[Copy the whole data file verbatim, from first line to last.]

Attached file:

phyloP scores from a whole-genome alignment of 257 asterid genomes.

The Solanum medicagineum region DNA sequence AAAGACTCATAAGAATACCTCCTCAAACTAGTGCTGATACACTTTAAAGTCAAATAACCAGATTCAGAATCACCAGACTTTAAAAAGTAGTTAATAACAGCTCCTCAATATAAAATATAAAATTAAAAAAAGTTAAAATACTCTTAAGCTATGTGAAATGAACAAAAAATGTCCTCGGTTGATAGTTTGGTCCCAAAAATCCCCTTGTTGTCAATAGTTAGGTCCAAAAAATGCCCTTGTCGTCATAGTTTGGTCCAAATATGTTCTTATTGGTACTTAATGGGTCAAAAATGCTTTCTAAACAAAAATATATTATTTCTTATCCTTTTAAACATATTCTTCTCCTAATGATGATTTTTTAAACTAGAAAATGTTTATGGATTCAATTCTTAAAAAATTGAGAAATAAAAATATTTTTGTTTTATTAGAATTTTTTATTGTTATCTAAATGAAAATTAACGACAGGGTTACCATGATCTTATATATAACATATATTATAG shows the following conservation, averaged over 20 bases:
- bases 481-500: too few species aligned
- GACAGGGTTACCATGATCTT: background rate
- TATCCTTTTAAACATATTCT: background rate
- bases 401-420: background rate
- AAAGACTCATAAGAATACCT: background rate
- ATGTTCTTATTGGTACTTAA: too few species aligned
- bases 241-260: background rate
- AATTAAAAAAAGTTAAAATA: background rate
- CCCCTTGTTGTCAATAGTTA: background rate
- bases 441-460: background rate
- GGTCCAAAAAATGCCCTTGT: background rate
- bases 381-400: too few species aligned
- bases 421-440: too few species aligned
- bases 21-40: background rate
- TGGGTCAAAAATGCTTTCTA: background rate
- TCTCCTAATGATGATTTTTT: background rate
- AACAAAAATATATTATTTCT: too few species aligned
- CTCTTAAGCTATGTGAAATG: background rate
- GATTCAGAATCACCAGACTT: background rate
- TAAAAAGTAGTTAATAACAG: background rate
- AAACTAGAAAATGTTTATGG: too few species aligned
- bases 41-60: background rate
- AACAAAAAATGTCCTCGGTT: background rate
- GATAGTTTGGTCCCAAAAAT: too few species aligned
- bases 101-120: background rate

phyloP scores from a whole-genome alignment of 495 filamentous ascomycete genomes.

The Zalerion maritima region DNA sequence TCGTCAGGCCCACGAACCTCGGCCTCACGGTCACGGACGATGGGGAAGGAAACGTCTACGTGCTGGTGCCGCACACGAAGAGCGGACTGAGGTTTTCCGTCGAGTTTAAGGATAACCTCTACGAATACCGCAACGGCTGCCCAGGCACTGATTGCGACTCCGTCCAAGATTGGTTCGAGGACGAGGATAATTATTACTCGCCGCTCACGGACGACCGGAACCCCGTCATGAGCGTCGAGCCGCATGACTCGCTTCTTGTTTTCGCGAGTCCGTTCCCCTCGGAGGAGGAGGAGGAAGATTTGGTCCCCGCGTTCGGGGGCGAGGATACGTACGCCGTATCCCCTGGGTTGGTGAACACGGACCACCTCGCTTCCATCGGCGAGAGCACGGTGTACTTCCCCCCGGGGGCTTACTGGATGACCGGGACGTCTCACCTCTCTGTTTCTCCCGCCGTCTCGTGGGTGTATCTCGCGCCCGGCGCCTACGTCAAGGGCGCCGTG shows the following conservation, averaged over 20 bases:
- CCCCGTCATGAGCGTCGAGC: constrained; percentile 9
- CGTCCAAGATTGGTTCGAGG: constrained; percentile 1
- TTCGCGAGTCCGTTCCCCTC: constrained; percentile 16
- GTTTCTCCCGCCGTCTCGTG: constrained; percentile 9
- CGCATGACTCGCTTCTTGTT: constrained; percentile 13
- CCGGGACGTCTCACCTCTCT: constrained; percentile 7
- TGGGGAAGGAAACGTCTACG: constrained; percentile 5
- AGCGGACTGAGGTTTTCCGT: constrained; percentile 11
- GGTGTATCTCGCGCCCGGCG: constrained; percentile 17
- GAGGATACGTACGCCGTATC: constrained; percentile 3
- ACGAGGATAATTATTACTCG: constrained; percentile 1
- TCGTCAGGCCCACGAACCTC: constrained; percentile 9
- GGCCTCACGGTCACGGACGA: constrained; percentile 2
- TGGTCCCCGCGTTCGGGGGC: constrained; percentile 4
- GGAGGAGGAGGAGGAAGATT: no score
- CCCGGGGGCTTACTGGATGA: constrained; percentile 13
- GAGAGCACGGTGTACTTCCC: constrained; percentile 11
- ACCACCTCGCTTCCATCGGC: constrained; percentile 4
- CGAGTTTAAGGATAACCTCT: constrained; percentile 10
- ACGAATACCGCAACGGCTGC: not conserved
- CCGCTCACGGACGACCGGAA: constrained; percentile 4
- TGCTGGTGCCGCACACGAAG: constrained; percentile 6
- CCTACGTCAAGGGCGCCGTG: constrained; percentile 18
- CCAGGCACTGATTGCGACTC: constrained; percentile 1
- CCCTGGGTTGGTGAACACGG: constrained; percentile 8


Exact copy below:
phyloP scores from a whole-genome alignment of 257 asterid genomes.

The Solanum medicagineum region DNA sequence AAAGACTCATAAGAATACCTCCTCAAACTAGTGCTGATACACTTTAAAGTCAAATAACCAGATTCAGAATCACCAGACTTTAAAAAGTAGTTAATAACAGCTCCTCAATATAAAATATAAAATTAAAAAAAGTTAAAATACTCTTAAGCTATGTGAAATGAACAAAAAATGTCCTCGGTTGATAGTTTGGTCCCAAAAATCCCCTTGTTGTCAATAGTTAGGTCCAAAAAATGCCCTTGTCGTCATAGTTTGGTCCAAATATGTTCTTATTGGTACTTAATGGGTCAAAAATGCTTTCTAAACAAAAATATATTATTTCTTATCCTTTTAAACATATTCTTCTCCTAATGATGATTTTTTAAACTAGAAAATGTTTATGGATTCAATTCTTAAAAAATTGAGAAATAAAAATATTTTTGTTTTATTAGAATTTTTTATTGTTATCTAAATGAAAATTAACGACAGGGTTACCATGATCTTATATATAACATATATTATAG shows the following conservation, averaged over 20 bases:
- bases 481-500: too few species aligned
- GACAGGGTTACCATGATCTT: background rate
- TATCCTTTTAAACATATTCT: background rate
- bases 401-420: background rate
- AAAGACTCATAAGAATACCT: background rate
- ATGTTCTTATTGGTACTTAA: too few species aligned
- bases 241-260: background rate
- AATTAAAAAAAGTTAAAATA: background rate
- CCCCTTGTTGTCAATAGTTA: background rate
- bases 441-460: background rate
- GGTCCAAAAAATGCCCTTGT: background rate
- bases 381-400: too few species aligned
- bases 421-440: too few species aligned
- bases 21-40: background rate
- TGGGTCAAAAATGCTTTCTA: background rate
- TCTCCTAATGATGATTTTTT: background rate
- AACAAAAATATATTATTTCT: too few species aligned
- CTCTTAAGCTATGTGAAATG: background rate
- GATTCAGAATCACCAGACTT: background rate
- TAAAAAGTAGTTAATAACAG: background rate
- AAACTAGAAAATGTTTATGG: too few species aligned
- bases 41-60: background rate
- AACAAAAAATGTCCTCGGTT: background rate
- GATAGTTTGGTCCCAAAAAT: too few species aligned
- bases 101-120: background rate

phyloP scores from a whole-genome alignment of 495 filamentous ascomycete genomes.

The Zalerion maritima region DNA sequence TCGTCAGGCCCACGAACCTCGGCCTCACGGTCACGGACGATGGGGAAGGAAACGTCTACGTGCTGGTGCCGCACACGAAGAGCGGACTGAGGTTTTCCGTCGAGTTTAAGGATAACCTCTACGAATACCGCAACGGCTGCCCAGGCACTGATTGCGACTCCGTCCAAGATTGGTTCGAGGACGAGGATAATTATTACTCGCCGCTCACGGACGACCGGAACCCCGTCATGAGCGTCGAGCCGCATGACTCGCTTCTTGTTTTCGCGAGTCCGTTCCCCTCGGAGGAGGAGGAGGAAGATTTGGTCCCCGCGTTCGGGGGCGAGGATACGTACGCCGTATCCCCTGGGTTGGTGAACACGGACCACCTCGCTTCCATCGGCGAGAGCACGGTGTACTTCCCCCCGGGGGCTTACTGGATGACCGGGACGTCTCACCTCTCTGTTTCTCCCGCCGTCTCGTGGGTGTATCTCGCGCCCGGCGCCTACGTCAAGGGCGCCGTG shows the following conservation, averaged over 20 bases:
- CCCCGTCATGAGCGTCGAGC: constrained; percentile 9
- CGTCCAAGATTGGTTCGAGG: constrained; percentile 1
- TTCGCGAGTCCGTTCCCCTC: constrained; percentile 16
- GTTTCTCCCGCCGTCTCGTG: constrained; percentile 9
- CGCATGACTCGCTTCTTGTT: constrained; percentile 13
- CCGGGACGTCTCACCTCTCT: constrained; percentile 7
- TGGGGAAGGAAACGTCTACG: constrained; percentile 5
- AGCGGACTGAGGTTTTCCGT: constrained; percentile 11
- GGTGTATCTCGCGCCCGGCG: constrained; percentile 17
- GAGGATACGTACGCCGTATC: constrained; percentile 3
- ACGAGGATAATTATTACTCG: constrained; percentile 1
- TCGTCAGGCCCACGAACCTC: constrained; percentile 9
- GGCCTCACGGTCACGGACGA: constrained; percentile 2
- TGGTCCCCGCGTTCGGGGGC: constrained; percentile 4
- GGAGGAGGAGGAGGAAGATT: no score
- CCCGGGGGCTTACTGGATGA: constrained; percentile 13
- GAGAGCACGGTGTACTTCCC: constrained; percentile 11
- ACCACCTCGCTTCCATCGGC: constrained; percentile 4
- CGAGTTTAAGGATAACCTCT: constrained; percentile 10
- ACGAATACCGCAACGGCTGC: not conserved
- CCGCTCACGGACGACCGGAA: constrained; percentile 4
- TGCTGGTGCCGCACACGAAG: constrained; percentile 6
- CCTACGTCAAGGGCGCCGTG: constrained; percentile 18
- CCAGGCACTGATTGCGACTC: constrained; percentile 1
- CCCTGGGTTGGTGAACACGG: constrained; percentile 8